I also don't think something like cheating on your wife with the 18 y.o. secretary as mildly bad.
I meant compared to the Sopranos characters.
   50. snapper (history's 42nd greatest monster) Posted: October 02, 2019 at 02:47 PM (#5885518)
and i am extremely skeptical that you have ever actually watched a greek tragedy. it would bore you.

I read quite a few back in college. I two two whole classes on Ancient Greek literature and arts. Oedipus and Antigone I definitely remember, and neither was remotely boring.

mobsters. cool. those rascals. it was society's fault.

No, but their behavior is explicable as an integral part of their world. The Mad Men guys were on top of the world. Part of the 1% before that term existed. They had no particular reason to do bad things, but did them anyway.

   51. snapper (history's 42nd greatest monster) Posted: October 02, 2019 at 02:50 PM (#5885519)
I meant compared to the Sopranos characters.

Yeah, it's not a completely rational ethical calculation. It was just my visceral reaction to the characters, that I shared with fluornoy.
   52. phredbird Posted: October 02, 2019 at 02:50 PM (#5885520)
and i am extremely skeptical that you have ever actually watched a greek tragedy. it would bore you.

I read quite a few back in college. I two two whole classes on Ancient Greek literature and arts. Oedipus and Antigone I definitely remember, and neither was remotely boring.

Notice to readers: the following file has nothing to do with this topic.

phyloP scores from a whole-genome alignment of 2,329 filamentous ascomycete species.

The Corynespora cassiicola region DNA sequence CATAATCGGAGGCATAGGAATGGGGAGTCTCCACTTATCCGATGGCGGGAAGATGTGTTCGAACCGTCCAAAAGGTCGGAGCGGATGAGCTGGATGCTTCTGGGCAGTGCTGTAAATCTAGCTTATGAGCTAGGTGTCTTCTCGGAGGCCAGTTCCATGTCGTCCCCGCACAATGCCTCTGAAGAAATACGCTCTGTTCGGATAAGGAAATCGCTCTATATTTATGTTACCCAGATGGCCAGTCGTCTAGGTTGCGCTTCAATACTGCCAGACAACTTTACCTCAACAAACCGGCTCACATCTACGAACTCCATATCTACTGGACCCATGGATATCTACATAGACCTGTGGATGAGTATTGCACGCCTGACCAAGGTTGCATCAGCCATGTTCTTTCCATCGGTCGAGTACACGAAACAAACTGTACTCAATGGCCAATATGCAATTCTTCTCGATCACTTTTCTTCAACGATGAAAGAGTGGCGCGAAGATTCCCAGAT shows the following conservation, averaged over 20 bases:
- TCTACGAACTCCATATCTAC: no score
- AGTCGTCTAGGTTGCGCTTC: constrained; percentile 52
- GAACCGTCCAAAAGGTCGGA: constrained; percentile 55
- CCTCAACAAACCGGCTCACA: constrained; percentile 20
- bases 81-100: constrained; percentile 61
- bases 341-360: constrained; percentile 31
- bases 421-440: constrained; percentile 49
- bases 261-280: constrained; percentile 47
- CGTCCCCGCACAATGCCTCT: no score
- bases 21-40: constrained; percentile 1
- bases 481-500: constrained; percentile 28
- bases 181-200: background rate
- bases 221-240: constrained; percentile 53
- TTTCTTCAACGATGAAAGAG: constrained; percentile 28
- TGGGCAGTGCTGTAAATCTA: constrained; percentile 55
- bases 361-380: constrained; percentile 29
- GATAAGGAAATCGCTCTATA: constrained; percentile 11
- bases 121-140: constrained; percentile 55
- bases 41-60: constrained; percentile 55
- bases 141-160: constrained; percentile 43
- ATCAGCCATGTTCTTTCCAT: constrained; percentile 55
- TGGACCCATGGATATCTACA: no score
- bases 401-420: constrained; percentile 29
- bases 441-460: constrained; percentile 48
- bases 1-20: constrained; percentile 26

mobsters. cool. those rascals. it was society's fault.

No, but their behavior is explicable as an integral part of their world. The Mad Men guys were on top of the world. Part of the 1% before that term existed. They had no reason to do bad things, but did them anyway.



oy. two whole classes.

skip it.
   53. Nasty Nate Posted: October 02, 2019 at 03:03 PM (#5885524)
This thread turned weird. 2 classes on Greek stuff seems like the 95% percentile or higher. And who cares if someone else doesn't like the Mad Men characters?
   54. gef, talking mongoose & vexatious litigant Posted: October 02, 2019 at 03:14 PM (#5885527)
Lest I be mistaken for some sort of self-styled hipster or anything of the sort, I feel compelled to mention my vast enjoyment of Empire Records, having watched it twice in about a week (first was streaming, second the Remix! Special Fan Edition disc).

Not sure how I missed it when it undoubtedly showed at the 2nd-run theater in North Little Rock way back when, since god knows for 50 cents or $1 I took in more than my share of teen comedies there (Road Trip, American Pie, She's All That, 10 Things I Hate About You & of course the sainted Dazed & Confused ... I had no shame then & have none now).